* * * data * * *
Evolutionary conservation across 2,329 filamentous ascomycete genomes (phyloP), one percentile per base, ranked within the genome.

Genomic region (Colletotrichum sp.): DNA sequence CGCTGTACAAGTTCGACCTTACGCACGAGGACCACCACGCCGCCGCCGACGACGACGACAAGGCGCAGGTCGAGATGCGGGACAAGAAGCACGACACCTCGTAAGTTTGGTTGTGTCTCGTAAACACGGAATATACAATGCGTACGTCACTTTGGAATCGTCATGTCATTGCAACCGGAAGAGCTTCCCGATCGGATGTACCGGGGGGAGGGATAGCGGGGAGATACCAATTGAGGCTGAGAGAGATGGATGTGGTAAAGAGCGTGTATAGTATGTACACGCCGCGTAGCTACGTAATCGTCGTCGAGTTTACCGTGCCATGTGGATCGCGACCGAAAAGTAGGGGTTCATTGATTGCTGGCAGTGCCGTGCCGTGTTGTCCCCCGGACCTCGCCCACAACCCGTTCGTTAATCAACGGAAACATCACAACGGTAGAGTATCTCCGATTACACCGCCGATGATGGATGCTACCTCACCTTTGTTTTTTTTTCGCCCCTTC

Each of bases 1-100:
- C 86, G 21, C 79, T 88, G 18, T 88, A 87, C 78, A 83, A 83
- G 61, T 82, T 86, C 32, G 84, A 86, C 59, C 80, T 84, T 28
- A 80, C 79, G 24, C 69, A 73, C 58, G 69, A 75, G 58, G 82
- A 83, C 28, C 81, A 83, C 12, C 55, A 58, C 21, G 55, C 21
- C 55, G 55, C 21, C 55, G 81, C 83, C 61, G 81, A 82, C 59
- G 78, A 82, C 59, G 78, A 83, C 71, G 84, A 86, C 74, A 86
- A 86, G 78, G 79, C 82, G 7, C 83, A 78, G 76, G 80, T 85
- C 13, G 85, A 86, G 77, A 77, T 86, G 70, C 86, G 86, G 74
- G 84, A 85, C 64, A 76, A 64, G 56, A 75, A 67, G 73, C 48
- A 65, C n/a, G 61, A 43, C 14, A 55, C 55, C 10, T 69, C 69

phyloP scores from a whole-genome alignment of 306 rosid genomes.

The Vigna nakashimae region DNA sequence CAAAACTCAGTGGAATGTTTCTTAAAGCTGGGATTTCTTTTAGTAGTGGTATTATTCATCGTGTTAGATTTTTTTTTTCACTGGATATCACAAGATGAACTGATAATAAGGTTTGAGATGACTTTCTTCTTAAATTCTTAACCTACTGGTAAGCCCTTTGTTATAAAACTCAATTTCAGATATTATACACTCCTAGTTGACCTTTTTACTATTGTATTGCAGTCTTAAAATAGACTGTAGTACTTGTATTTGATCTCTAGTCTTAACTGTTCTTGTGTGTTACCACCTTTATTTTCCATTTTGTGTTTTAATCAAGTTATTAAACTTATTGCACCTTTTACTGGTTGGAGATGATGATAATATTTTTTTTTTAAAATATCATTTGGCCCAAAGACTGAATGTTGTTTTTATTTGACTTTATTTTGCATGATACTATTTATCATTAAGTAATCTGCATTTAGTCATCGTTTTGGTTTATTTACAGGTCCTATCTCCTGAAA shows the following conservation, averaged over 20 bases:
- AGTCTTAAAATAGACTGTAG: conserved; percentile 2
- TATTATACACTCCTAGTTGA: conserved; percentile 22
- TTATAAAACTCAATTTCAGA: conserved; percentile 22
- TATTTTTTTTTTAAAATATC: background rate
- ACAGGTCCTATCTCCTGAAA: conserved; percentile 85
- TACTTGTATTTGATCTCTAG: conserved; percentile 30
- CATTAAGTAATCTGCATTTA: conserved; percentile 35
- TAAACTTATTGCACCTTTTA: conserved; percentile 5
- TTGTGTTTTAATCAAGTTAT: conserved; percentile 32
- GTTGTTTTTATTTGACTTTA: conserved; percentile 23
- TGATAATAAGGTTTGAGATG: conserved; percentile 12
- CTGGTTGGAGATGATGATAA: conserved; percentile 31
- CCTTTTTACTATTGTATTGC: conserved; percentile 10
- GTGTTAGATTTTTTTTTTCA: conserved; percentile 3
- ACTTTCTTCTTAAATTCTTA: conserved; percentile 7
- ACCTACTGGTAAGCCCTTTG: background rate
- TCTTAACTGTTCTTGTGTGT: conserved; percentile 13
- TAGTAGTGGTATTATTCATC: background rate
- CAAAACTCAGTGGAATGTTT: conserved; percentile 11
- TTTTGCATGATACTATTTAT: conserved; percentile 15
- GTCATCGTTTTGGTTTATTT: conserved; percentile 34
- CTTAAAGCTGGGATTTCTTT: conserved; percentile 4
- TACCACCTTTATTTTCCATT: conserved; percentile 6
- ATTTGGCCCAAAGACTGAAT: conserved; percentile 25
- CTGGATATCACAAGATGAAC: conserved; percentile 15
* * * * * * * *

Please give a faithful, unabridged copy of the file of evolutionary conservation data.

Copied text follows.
Evolutionary conservation across 2,329 filamentous ascomycete genomes (phyloP), one percentile per base, ranked within the genome.

Genomic region (Colletotrichum sp.): DNA sequence CGCTGTACAAGTTCGACCTTACGCACGAGGACCACCACGCCGCCGCCGACGACGACGACAAGGCGCAGGTCGAGATGCGGGACAAGAAGCACGACACCTCGTAAGTTTGGTTGTGTCTCGTAAACACGGAATATACAATGCGTACGTCACTTTGGAATCGTCATGTCATTGCAACCGGAAGAGCTTCCCGATCGGATGTACCGGGGGGAGGGATAGCGGGGAGATACCAATTGAGGCTGAGAGAGATGGATGTGGTAAAGAGCGTGTATAGTATGTACACGCCGCGTAGCTACGTAATCGTCGTCGAGTTTACCGTGCCATGTGGATCGCGACCGAAAAGTAGGGGTTCATTGATTGCTGGCAGTGCCGTGCCGTGTTGTCCCCCGGACCTCGCCCACAACCCGTTCGTTAATCAACGGAAACATCACAACGGTAGAGTATCTCCGATTACACCGCCGATGATGGATGCTACCTCACCTTTGTTTTTTTTTCGCCCCTTC

Each of bases 1-100:
- C 86, G 21, C 79, T 88, G 18, T 88, A 87, C 78, A 83, A 83
- G 61, T 82, T 86, C 32, G 84, A 86, C 59, C 80, T 84, T 28
- A 80, C 79, G 24, C 69, A 73, C 58, G 69, A 75, G 58, G 82
- A 83, C 28, C 81, A 83, C 12, C 55, A 58, C 21, G 55, C 21
- C 55, G 55, C 21, C 55, G 81, C 83, C 61, G 81, A 82, C 59
- G 78, A 82, C 59, G 78, A 83, C 71, G 84, A 86, C 74, A 86
- A 86, G 78, G 79, C 82, G 7, C 83, A 78, G 76, G 80, T 85
- C 13, G 85, A 86, G 77, A 77, T 86, G 70, C 86, G 86, G 74
- G 84, A 85, C 64, A 76, A 64, G 56, A 75, A 67, G 73, C 48
- A 65, C n/a, G 61, A 43, C 14, A 55, C 55, C 10, T 69, C 69

phyloP scores from a whole-genome alignment of 306 rosid genomes.

The Vigna nakashimae region DNA sequence CAAAACTCAGTGGAATGTTTCTTAAAGCTGGGATTTCTTTTAGTAGTGGTATTATTCATCGTGTTAGATTTTTTTTTTCACTGGATATCACAAGATGAACTGATAATAAGGTTTGAGATGACTTTCTTCTTAAATTCTTAACCTACTGGTAAGCCCTTTGTTATAAAACTCAATTTCAGATATTATACACTCCTAGTTGACCTTTTTACTATTGTATTGCAGTCTTAAAATAGACTGTAGTACTTGTATTTGATCTCTAGTCTTAACTGTTCTTGTGTGTTACCACCTTTATTTTCCATTTTGTGTTTTAATCAAGTTATTAAACTTATTGCACCTTTTACTGGTTGGAGATGATGATAATATTTTTTTTTTAAAATATCATTTGGCCCAAAGACTGAATGTTGTTTTTATTTGACTTTATTTTGCATGATACTATTTATCATTAAGTAATCTGCATTTAGTCATCGTTTTGGTTTATTTACAGGTCCTATCTCCTGAAA shows the following conservation, averaged over 20 bases:
- AGTCTTAAAATAGACTGTAG: conserved; percentile 2
- TATTATACACTCCTAGTTGA: conserved; percentile 22
- TTATAAAACTCAATTTCAGA: conserved; percentile 22
- TATTTTTTTTTTAAAATATC: background rate
- ACAGGTCCTATCTCCTGAAA: conserved; percentile 85
- TACTTGTATTTGATCTCTAG: conserved; percentile 30
- CATTAAGTAATCTGCATTTA: conserved; percentile 35
- TAAACTTATTGCACCTTTTA: conserved; percentile 5
- TTGTGTTTTAATCAAGTTAT: conserved; percentile 32
- GTTGTTTTTATTTGACTTTA: conserved; percentile 23
- TGATAATAAGGTTTGAGATG: conserved; percentile 12
- CTGGTTGGAGATGATGATAA: conserved; percentile 31
- CCTTTTTACTATTGTATTGC: conserved; percentile 10
- GTGTTAGATTTTTTTTTTCA: conserved; percentile 3
- ACTTTCTTCTTAAATTCTTA: conserved; percentile 7
- ACCTACTGGTAAGCCCTTTG: background rate
- TCTTAACTGTTCTTGTGTGT: conserved; percentile 13
- TAGTAGTGGTATTATTCATC: background rate
- CAAAACTCAGTGGAATGTTT: conserved; percentile 11
- TTTTGCATGATACTATTTAT: conserved; percentile 15
- GTCATCGTTTTGGTTTATTT: conserved; percentile 34
- CTTAAAGCTGGGATTTCTTT: conserved; percentile 4
- TACCACCTTTATTTTCCATT: conserved; percentile 6
- ATTTGGCCCAAAGACTGAAT: conserved; percentile 25
- CTGGATATCACAAGATGAAC: conserved; percentile 15